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And Once Again about Tichborne’s Elegy

Tichborne’s Elegy a well-known poem by a 28-year-old Tudor guy on the eve of his execution for taking part in conspiracy against Elizabeth I

I have never asked English-speaking readers what or how they felt about Chidiock Tichborne’s Elegy. It is a well-known poem, written by a 28-year-old Tudor guy on the eve of his execution for taking part in the Babington conspiracy against Elizabeth I. It is a tearful meditation on the brevity and fatality of life.

The Translator’s Labour’s Lost

I suspect that it is the poem’s melancholy and romantic feel that has made it so popular among contemporary Russian translators. On the web one can find some 5 or 6 variations, all different. Nothing wrong with this, except one thing: the majority of attempts are based around external (=obvious) characteristics of the poem. Translators have found that “Elegy” consists of monosyllabic, Anglo-Saxon words. This obviously makes the poem very unique, and, because we’re reading a Renaissance poem – and Renaissance is well-known for its fascination with symbols and riddles – the monosyllabic words are (mis)taken for an authorial intent. Tichborne was contemplating the brevity of life, and so he used monosyllabic words to emphasise the point.

There are two problems with such interpretation. First, even when we translate prose, we still miss out on certain symbolic features in the destination text. However good we are as translators, losses are sometimes inevitable. In the end, a written text is a rhetorical exercise, and therefore we still want to entertain the reader with our translation. If it closely follows the original text but is cumbersome and distasteful, then the reader will be tired, annoyed, and not at all pleased. This means that we cannot aim for a complete lexical equivalence in translation, but rather we should aim to translate (i.e. negotiate) something else.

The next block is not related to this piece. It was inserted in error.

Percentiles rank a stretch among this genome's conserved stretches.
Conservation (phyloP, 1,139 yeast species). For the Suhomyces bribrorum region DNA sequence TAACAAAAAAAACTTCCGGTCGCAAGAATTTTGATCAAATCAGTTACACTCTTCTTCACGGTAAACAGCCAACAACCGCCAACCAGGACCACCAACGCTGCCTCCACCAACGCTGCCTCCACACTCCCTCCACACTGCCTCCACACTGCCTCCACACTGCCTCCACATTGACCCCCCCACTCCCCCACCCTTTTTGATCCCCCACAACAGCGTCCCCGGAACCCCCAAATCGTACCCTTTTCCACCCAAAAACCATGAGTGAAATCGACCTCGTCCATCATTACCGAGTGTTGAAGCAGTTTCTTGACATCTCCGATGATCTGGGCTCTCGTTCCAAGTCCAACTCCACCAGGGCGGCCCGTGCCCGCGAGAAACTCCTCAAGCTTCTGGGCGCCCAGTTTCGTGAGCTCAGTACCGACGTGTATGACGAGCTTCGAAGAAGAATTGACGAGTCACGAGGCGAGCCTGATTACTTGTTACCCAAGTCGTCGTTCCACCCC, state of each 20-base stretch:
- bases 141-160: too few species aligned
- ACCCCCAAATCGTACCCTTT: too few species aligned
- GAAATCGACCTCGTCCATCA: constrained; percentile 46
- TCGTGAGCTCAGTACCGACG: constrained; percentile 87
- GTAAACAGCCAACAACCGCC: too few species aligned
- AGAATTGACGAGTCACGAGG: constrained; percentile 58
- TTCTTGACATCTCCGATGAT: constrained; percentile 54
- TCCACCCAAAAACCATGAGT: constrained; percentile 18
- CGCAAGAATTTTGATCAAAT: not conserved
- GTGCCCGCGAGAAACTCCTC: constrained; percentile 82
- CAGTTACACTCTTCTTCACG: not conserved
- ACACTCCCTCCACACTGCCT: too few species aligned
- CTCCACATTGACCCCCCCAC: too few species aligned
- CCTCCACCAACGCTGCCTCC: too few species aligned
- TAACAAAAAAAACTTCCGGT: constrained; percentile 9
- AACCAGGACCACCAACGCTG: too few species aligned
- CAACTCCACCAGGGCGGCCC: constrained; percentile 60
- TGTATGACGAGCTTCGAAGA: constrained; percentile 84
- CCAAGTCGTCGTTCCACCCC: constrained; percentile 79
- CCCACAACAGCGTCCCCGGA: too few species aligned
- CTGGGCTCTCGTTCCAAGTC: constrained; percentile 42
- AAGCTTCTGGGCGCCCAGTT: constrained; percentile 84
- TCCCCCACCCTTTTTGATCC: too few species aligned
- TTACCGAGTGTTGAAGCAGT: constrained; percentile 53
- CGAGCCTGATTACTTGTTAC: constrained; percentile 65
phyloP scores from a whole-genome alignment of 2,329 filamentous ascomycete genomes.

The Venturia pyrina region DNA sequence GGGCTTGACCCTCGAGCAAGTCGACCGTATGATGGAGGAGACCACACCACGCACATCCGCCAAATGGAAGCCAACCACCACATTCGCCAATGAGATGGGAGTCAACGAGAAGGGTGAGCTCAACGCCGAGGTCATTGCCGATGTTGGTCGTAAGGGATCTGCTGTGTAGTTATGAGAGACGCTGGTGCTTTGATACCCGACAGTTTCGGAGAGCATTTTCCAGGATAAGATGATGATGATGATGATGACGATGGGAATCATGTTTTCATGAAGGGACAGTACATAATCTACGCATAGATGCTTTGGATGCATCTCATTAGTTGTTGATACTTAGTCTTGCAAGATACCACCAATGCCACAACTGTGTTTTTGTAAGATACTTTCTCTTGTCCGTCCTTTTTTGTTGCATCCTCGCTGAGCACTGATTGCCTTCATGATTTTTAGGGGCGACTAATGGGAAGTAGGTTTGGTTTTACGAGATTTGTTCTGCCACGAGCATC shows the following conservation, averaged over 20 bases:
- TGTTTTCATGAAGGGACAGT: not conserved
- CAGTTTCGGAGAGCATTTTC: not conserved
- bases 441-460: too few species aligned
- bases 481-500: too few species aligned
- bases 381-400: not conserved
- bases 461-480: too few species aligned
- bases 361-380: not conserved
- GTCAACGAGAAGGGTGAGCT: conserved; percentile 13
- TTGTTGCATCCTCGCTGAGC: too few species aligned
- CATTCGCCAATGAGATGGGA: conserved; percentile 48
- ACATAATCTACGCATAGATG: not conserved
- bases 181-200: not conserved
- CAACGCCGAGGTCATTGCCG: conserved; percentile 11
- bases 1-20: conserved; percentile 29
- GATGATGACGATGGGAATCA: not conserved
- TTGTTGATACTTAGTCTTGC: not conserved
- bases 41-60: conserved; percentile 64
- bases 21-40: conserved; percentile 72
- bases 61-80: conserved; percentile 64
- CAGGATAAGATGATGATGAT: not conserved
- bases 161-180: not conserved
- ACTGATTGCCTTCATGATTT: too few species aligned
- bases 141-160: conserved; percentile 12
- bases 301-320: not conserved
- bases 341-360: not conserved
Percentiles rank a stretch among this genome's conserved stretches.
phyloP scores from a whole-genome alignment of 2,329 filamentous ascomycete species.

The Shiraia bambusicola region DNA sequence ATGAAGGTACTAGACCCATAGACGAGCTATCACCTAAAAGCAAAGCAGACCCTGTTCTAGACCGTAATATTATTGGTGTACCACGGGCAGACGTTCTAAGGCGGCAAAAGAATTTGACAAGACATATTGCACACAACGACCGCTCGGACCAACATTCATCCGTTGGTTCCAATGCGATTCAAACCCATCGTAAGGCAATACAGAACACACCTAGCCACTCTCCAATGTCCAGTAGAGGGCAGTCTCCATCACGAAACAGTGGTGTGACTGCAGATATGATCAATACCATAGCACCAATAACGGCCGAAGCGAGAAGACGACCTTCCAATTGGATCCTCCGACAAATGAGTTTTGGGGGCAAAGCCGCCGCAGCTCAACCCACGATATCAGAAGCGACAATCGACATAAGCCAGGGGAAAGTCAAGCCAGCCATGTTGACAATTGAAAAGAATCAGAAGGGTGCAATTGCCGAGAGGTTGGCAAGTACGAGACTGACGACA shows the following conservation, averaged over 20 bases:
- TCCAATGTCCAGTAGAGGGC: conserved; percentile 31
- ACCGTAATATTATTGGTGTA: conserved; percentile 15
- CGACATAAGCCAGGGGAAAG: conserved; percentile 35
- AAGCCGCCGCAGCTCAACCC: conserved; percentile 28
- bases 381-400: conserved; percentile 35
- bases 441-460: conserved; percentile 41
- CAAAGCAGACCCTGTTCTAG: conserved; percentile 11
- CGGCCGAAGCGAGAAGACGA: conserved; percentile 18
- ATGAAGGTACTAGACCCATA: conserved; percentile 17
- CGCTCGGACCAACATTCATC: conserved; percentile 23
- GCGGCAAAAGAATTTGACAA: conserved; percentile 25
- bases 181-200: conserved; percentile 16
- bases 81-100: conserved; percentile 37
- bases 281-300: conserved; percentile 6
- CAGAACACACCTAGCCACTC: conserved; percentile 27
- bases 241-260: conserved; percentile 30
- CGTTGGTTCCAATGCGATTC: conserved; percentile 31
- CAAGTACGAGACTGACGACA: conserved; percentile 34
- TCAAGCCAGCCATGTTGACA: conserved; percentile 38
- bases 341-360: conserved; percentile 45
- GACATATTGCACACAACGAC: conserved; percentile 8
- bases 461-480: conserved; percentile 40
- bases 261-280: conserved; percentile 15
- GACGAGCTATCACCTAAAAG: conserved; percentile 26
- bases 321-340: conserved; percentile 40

Russian is my native language, which I know in depth, and yet even I would struggle to provide monosyllabic equivalents to all the English monosyllabic words in Tichborne’s Elegy. And even if I did manage to find them all, the result would hardly possess much literary merit because I wouldn’t see the forest for the trees, so to speak.

The second problem with putting too much emphasis on monosyllabic words in Tichborne’s poem is that we’re clearly trying to add to what is already contained in the poem. For some reason we are not satisfied with the fact that “Elegy” is about the fatality and shortness of one’s life, so we think we must find that which would further stress this. Let’s not think about the poem; let’s look at what I’ve just said. “We think we must find that which would further stress this“; “let’s not think about the poem“; “let’s look at what I’ve just said“. Correct me if I’m wrong but the majority of words in those phrases are monosyllabic. Because I am the living and breathing author of those phrases, I certainly declare that I didn’t plan to use monosyllabic words to stress my point. The point is very simple: there are many monosyllabic words in the English language, and a lot of them happened to be used in Tichborne’s “Elegy. Rather than assuming that Tichborne conspired (excuse the pun) to use monosyllabic words in his final poem, one should better look at this as a kind of linguistic peculiarity. It certainly adds to the poem’s feel; but, as far as I am concerned, it cannot be viewed as the poem’s most distinct feature, let alone it cannot dictate how we translate the poem.

As far as the Anglo-Saxon origin of the words goes, again I personally believe we’re walking a useless extra mile in trying to establish the uniqueness of the poem. I think so purely because I am careful of not infusing the poem with my knowledge. This is the biggest disservice I can do to myself as translator and to my readers. The question on these occasions must not be “do I know these words are Anglo-Saxon?” but “did Tichborne know these words were Anglo-Saxon?” I bet the historic origin or the etymology of the words didn’t matter to him in the hours before the execution. Someone may think differently but the question to ask is: would the origin of the words matter to you in Tichborne’s circumstances?

Tichborne’s Elegy Intent

I argued in a short essay in Russian about the complications of translating “Elegy” that it is actually a very easy poem to translate, thanks to the Russian lyrical tradition. Mysticism, melancholy, romantic troubles, forlorn love is what often distinguishes Russian poetry. Tichborne’s “Elegy” could easily be written by a Romanticist poet like Lermontov, should he have found himself in prison awaiting execution. Given Lermontov’s caliber as a poet, his poem would well exceed Tichborne’s in literary merit, but in tone and mood it could be very similar.